About 16 years ago, three friends and I planned a three-day winter ascent of Mt. Whitney via the Mountaineers' Route -- camping both nights at Upper Boy Scout Lake with the summit attempt on the middle day. Needless to say, we were appropriately equipped.

As we were climbing from Upper Boy Scout to Iceberg Lake -- probably in snowshoes, which is always a bit of a slog -- we were passed by a young man in sneakers with a day pack containing just a loaf of bread and a supermarket gallon jug of water. His goal: a single-day ascent.

We ended up turning around after Iceberg because one of us was feeling the effect of the altitude a bit too strongly, so we got back to camp pretty early. As the day dragged on, we begin to wonder about the kid. He finally came back down close to 4pm. It turned out that he had encountered another party who helped him out with a rope and allowed him to reach the peak. But it was going to be dark soon, and he didn't have any kind of illumination. We were worried he would have some trouble with the Ebersbacher Ledges, but he didn't want to spend the night. So we give him a flashlight and off he went. I assume he survived because we never heard about him again.

I'm reminded of him because he, too, was German. I think there's something about the scale of the American West that Europeans sometimes have trouble grasping.
posted by Slothrup at 7:19 AM on January 11 [4 favorites]


I think there's something about the scale of the American West that Europeans sometimes have trouble grasping.

The old saw about Americans thinking that a hundred years is a long time, and Europeans thinking that a hundred miles is a long way, applies here.
posted by Halloween Jack at 8:09 AM on January 11 [26 favorites]


I think there's something about the scale of the American West that Europeans sometimes have trouble grasping.

Now I'm remembering this harrowing story about the family of Germans who disappeared in Death Valley.
posted by Funeral march of an old jawbone at 8:14 AM on January 11 [10 favorites]


The maps vs apps debate is pretty ugh, people have opinions.

It is ugh, but it's better characterized as maps + apps vs. just apps. Everyone I know uses mapping apps, they're beyond convenient, they just think it's a good idea to have a backup that doesn't need electricity (and to know how to use it).

My opinion on this is colored by doing trail work on a (non-Triple Crown) National Scenic Trail. I think it was Guthook that released an app for that trail in the last couple years that is way more barebones than the Triple Crown apps with a ton of out-of-date info. More than one person has seen there's an app, downloaded it, and only discovered it wasn't going to cut it for navigation after getting on trail. I just can't get my head around that mindset.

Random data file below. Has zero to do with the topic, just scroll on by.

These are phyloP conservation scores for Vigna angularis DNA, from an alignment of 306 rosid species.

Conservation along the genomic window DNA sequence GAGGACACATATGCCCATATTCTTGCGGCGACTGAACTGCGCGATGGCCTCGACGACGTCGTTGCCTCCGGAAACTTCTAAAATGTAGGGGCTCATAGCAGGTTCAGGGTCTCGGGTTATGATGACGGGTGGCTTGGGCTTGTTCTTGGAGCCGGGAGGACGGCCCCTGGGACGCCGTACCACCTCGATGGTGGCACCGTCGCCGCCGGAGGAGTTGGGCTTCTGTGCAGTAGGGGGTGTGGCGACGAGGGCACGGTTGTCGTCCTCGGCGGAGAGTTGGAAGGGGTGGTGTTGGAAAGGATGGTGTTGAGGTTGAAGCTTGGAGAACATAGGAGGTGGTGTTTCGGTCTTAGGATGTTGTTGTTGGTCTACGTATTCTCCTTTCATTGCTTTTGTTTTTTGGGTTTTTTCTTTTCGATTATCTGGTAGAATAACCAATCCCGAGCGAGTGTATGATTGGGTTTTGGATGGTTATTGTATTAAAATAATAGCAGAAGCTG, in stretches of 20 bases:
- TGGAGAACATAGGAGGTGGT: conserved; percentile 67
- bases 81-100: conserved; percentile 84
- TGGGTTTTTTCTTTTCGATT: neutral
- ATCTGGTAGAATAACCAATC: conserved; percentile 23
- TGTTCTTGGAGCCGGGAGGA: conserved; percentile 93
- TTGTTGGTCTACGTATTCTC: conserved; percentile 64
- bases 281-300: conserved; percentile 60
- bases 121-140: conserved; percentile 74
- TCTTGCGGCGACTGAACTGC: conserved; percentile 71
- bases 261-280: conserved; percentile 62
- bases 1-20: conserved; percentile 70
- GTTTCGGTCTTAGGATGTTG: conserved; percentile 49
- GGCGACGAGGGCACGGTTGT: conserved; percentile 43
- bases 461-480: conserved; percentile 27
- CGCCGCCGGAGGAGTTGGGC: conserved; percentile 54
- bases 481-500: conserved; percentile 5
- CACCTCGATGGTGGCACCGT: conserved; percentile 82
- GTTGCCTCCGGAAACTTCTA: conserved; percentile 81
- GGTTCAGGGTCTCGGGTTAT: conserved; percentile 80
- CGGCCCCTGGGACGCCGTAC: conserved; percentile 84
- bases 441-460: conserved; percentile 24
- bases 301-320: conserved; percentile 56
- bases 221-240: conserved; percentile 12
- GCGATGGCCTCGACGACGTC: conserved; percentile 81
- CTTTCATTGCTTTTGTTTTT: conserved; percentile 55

posted by edeezy at 8:42 AM on January 11


I've remarked upon it before, but lo these many years ago a young version of me was quite ... impressed by a small group of european tourists who were remarkably agitated that they couldn't just hop on the next intercity train to Yellowknife.

Yellowknife.

They expected there to be regular passenger service to Yellowknife.

The young, inarticulate me just sorta stared blankly, said something about how there was a probably a freight line to High Level and that nobody "just went" to Yellowknife. They stared back frustratedly at me before stomping off.

In the years since I've occasionally envisaged them wandering around the Swan Hills trying to find the bullet train to Hay River, going slowly mad, waving their arms wildly and demanding strange fruity drinks. Having since been to Europe I can now understand their category error a bit better, but at the time it was entirely confusing, like visitors from another planet wondering where our Atmosphere Processing Towers were.
posted by aramaic at 8:53 AM on January 11 [16 favorites]


I think there's something about the scale of the American West that Europeans sometimes have trouble grasping.

With distance constantly, but with height they have the Alps as a reference.
posted by Tell Me No Lies at 9:23 AM on January 11


they have the Alps as a reference

Or, in England, the Peak District. I've a lot of fun out in the American West, but it's a constant necessity to remind myself that the route on the map no longer than my thumb will actually be half a day's drive.
posted by YoungStencil at 9:39 AM on January 11


Given the facts of winter and summer, wouldn't it make more sense to hike this trail north to south? Do the northern part in good or at least getting-better-instead-of-worse weather and reach southern California after the worst of heat passes?

I am no a hiker, so if that's stupid somehow...well, I'm not a hiker.
posted by If only I had a penguin... at 9:55 AM on January 11


Yeah I don't get the maps argument. She could have had a boatload of USGS 1:24k quads and might have gotten into the same trouble. The problem was (apparently) she hiked into a remote area in worsening weather with inadequate gear—enough so that another hiker thought she was at risk.

Like some others here, I'm more familiar with East Coast hiking than West, and lots of people get themselves in trouble (or dead) on Mount Washington. This is not because they don't know where they are, at least to a reasonable approximation. It's because of a combination of very fast-changing weather and—more critically, IMO—a sort of familiarity-breeds-contempt thing that happens on high-traffic trails / mountains, where people get started late, or move more slowly than they think they will, and fall behind schedule, but really want to get to the top and push beyond when they should be turning around and heading back down. So they get stuck on the mountain at night without the right gear. And in the fall or early spring, that can be really unpleasant.